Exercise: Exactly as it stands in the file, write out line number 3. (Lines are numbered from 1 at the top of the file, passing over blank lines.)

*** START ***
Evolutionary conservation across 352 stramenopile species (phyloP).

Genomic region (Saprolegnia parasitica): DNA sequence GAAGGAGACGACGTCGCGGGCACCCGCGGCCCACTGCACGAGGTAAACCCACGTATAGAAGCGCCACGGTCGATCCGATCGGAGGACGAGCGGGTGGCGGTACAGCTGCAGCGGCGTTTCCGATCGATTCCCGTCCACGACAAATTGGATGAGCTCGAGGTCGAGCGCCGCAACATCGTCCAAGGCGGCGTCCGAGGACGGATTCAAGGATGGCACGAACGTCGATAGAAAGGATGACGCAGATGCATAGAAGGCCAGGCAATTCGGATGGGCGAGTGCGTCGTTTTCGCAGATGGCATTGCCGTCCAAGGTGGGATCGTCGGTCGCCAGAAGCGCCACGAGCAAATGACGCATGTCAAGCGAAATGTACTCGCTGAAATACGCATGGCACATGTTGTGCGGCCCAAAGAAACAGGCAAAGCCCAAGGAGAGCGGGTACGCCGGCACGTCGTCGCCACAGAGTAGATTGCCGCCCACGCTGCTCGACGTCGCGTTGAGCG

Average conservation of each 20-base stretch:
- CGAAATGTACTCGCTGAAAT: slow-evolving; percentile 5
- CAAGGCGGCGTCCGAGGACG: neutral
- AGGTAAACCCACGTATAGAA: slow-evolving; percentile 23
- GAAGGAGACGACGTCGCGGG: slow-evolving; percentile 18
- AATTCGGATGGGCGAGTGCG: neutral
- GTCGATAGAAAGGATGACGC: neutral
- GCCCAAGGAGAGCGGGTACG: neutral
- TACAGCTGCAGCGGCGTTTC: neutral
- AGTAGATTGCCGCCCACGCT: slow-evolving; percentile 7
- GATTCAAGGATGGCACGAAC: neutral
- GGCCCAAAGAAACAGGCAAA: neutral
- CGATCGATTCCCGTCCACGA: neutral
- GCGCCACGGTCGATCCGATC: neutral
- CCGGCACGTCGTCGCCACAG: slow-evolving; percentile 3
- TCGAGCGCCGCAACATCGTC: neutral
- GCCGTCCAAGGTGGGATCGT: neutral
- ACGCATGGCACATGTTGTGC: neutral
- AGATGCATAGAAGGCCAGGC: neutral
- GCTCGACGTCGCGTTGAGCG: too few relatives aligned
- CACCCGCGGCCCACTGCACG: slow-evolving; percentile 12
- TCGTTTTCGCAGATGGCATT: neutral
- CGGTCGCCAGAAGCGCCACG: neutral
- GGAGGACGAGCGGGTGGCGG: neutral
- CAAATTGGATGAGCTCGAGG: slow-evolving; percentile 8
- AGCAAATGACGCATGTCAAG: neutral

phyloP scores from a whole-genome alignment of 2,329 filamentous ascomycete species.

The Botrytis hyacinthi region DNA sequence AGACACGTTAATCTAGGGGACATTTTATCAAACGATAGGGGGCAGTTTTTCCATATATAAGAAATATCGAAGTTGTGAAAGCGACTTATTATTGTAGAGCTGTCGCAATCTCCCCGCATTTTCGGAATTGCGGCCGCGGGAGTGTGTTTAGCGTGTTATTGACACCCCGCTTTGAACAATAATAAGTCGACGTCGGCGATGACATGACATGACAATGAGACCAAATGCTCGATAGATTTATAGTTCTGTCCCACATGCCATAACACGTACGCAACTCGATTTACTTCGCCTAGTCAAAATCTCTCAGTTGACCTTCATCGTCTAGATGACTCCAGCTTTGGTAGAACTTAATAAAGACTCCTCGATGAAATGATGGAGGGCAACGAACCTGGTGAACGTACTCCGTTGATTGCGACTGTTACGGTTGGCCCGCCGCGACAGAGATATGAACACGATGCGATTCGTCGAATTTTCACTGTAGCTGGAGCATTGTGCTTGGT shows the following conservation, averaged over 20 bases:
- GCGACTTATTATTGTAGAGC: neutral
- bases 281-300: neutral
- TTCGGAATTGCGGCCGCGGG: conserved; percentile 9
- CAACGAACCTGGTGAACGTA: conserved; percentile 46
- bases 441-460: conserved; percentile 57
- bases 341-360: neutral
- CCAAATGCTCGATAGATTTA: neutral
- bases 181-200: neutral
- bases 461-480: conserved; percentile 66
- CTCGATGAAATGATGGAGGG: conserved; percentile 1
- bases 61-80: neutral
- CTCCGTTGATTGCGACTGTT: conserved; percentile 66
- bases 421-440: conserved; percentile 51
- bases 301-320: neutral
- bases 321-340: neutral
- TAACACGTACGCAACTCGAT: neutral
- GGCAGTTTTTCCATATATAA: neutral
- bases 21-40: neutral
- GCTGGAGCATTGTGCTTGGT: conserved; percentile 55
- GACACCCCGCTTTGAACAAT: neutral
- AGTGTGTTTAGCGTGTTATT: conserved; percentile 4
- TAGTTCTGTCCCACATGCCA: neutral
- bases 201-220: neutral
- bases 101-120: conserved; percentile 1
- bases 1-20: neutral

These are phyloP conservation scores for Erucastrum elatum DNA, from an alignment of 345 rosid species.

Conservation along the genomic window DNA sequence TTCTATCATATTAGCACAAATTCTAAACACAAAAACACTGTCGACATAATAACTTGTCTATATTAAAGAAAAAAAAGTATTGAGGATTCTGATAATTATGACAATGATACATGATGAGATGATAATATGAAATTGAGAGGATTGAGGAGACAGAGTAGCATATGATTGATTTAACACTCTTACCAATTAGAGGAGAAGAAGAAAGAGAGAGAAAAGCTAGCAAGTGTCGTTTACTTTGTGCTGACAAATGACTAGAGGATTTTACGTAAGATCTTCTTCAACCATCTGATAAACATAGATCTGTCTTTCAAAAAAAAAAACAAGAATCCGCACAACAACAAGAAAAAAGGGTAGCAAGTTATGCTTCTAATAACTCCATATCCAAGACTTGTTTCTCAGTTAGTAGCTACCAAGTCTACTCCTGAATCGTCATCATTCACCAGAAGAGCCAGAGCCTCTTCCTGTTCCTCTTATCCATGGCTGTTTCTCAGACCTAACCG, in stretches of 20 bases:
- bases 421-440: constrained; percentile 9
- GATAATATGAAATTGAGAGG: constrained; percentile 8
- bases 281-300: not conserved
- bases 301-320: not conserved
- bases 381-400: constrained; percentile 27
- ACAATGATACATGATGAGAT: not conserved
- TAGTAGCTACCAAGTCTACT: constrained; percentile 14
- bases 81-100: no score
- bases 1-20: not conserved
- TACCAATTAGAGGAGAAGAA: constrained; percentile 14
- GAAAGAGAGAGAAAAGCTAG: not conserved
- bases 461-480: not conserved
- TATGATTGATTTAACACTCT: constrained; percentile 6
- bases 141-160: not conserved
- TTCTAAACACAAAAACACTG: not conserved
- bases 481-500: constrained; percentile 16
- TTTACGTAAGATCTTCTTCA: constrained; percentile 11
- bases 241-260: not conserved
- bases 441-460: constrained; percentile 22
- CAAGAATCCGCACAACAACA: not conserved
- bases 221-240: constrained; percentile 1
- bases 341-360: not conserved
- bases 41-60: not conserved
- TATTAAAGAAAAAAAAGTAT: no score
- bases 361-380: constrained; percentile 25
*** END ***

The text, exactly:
Average conservation of each 20-base stretch: